Bidasoa – Execution (1813)

Source: The Subaltern (Ed. William Blackwood, Edinburgh, 1825)
George Robert Gleig (1796-1888)
Chapter VI. Page 97.

The discharge of the muskets in the face of the culprits, was followed by a sound as if every man in the division had been stifled for the last five minutes, and now at length drew in his breath. It was not a groan, nor a sigh, but a sob, like that which you unconsciously utter after dipping your head under water; and now all excitement was at an end. The men were dead ; they died by musket-shots ; and these were occurrences, viewing them in the abstract, far too common to be much regarded. But in order to give to the execution its full effect, the division formed into open column of battalions, and marched round the grave, on the brink of which the bodies lay ; after which each corps filed off to its tents, and long before dark the scene of the morning was forgotten.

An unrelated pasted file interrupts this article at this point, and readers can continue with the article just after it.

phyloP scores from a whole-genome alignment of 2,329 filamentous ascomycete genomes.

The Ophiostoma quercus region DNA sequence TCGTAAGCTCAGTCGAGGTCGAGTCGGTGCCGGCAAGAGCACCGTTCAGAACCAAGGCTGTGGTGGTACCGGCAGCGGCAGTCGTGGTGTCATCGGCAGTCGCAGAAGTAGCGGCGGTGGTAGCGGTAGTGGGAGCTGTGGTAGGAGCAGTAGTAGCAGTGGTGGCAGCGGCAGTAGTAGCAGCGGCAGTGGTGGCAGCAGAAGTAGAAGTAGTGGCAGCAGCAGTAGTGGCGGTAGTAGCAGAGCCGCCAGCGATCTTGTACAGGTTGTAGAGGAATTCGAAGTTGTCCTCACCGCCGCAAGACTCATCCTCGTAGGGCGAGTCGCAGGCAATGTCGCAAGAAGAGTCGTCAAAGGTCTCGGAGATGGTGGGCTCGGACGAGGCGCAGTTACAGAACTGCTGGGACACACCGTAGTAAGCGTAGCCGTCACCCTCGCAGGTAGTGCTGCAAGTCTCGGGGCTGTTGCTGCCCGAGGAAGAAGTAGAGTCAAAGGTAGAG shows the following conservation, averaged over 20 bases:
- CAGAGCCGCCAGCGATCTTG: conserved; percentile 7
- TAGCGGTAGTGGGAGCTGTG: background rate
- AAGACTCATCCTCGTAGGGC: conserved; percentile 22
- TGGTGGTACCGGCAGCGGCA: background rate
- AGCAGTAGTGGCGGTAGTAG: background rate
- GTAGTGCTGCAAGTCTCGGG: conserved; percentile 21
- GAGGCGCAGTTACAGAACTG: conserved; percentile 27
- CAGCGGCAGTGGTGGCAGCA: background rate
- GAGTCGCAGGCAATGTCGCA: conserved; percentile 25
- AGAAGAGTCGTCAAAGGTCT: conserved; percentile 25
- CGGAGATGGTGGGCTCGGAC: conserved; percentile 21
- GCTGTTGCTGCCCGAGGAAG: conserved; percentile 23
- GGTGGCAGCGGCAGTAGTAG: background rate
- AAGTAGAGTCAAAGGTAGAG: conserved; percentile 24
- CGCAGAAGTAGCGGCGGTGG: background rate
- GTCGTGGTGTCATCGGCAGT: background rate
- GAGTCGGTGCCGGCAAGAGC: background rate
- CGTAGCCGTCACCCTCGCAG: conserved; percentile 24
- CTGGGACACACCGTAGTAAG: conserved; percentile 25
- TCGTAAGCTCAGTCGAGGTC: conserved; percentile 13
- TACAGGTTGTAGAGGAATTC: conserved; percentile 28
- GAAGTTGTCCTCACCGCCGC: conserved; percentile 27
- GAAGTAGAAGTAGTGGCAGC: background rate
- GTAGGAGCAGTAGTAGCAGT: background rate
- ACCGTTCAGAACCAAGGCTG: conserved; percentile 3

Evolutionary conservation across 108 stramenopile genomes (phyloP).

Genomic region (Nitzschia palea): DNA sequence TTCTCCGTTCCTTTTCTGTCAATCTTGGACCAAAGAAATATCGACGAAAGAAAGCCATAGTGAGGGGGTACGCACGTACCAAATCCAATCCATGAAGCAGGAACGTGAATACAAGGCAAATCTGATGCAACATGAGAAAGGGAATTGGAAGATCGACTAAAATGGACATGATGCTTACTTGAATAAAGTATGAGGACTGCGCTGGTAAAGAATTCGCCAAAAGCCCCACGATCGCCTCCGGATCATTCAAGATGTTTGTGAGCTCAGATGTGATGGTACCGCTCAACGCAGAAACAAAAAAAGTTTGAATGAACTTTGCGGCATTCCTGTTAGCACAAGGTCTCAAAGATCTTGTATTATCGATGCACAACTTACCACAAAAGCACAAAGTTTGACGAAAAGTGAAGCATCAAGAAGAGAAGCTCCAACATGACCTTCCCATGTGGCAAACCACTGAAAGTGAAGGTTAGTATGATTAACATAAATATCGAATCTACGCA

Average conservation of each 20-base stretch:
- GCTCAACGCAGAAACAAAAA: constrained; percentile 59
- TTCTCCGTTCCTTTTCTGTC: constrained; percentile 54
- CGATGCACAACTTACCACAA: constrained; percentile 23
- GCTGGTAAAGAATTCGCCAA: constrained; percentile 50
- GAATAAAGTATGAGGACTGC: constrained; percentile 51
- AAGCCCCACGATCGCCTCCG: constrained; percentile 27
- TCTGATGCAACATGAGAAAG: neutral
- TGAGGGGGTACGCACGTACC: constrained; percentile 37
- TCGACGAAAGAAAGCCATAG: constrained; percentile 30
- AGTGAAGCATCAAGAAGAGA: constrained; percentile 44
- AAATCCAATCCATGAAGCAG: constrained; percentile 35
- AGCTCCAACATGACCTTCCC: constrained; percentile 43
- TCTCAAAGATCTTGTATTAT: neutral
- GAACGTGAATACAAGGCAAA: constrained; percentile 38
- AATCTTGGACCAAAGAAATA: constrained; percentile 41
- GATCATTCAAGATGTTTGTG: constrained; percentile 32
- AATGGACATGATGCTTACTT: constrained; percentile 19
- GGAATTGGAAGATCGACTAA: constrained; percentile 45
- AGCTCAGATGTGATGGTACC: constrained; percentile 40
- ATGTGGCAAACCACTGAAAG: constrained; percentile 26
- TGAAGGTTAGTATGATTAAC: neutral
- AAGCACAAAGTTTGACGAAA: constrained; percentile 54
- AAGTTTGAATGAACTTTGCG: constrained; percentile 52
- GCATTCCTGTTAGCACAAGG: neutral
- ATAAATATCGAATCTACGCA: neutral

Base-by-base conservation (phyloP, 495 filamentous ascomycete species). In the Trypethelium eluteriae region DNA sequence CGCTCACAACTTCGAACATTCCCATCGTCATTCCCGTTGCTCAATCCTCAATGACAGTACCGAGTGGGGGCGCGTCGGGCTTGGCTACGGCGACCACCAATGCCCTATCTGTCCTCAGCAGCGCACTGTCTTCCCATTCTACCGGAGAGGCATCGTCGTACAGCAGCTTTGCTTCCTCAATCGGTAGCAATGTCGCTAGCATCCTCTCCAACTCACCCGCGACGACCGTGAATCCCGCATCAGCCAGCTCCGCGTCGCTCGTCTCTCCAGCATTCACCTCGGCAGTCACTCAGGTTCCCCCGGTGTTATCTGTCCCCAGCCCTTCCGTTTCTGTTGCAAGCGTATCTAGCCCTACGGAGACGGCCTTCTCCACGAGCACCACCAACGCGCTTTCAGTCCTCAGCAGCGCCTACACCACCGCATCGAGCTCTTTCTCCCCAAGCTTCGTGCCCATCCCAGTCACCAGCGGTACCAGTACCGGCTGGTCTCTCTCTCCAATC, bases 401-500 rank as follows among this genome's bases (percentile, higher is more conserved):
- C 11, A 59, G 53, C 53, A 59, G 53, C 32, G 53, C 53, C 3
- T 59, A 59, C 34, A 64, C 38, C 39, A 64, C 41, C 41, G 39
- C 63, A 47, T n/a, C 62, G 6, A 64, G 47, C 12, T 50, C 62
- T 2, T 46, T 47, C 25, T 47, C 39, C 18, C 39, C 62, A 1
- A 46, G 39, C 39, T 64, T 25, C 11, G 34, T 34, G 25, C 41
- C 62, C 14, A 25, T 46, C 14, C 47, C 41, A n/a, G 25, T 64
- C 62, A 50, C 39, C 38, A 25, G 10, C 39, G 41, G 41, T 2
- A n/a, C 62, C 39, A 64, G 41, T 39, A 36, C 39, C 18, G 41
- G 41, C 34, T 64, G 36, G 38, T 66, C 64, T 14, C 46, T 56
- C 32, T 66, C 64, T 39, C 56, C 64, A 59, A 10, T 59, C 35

Download original PDF publication

Author: George Robert Gleig (1796-1888)
Date: 07/10/1813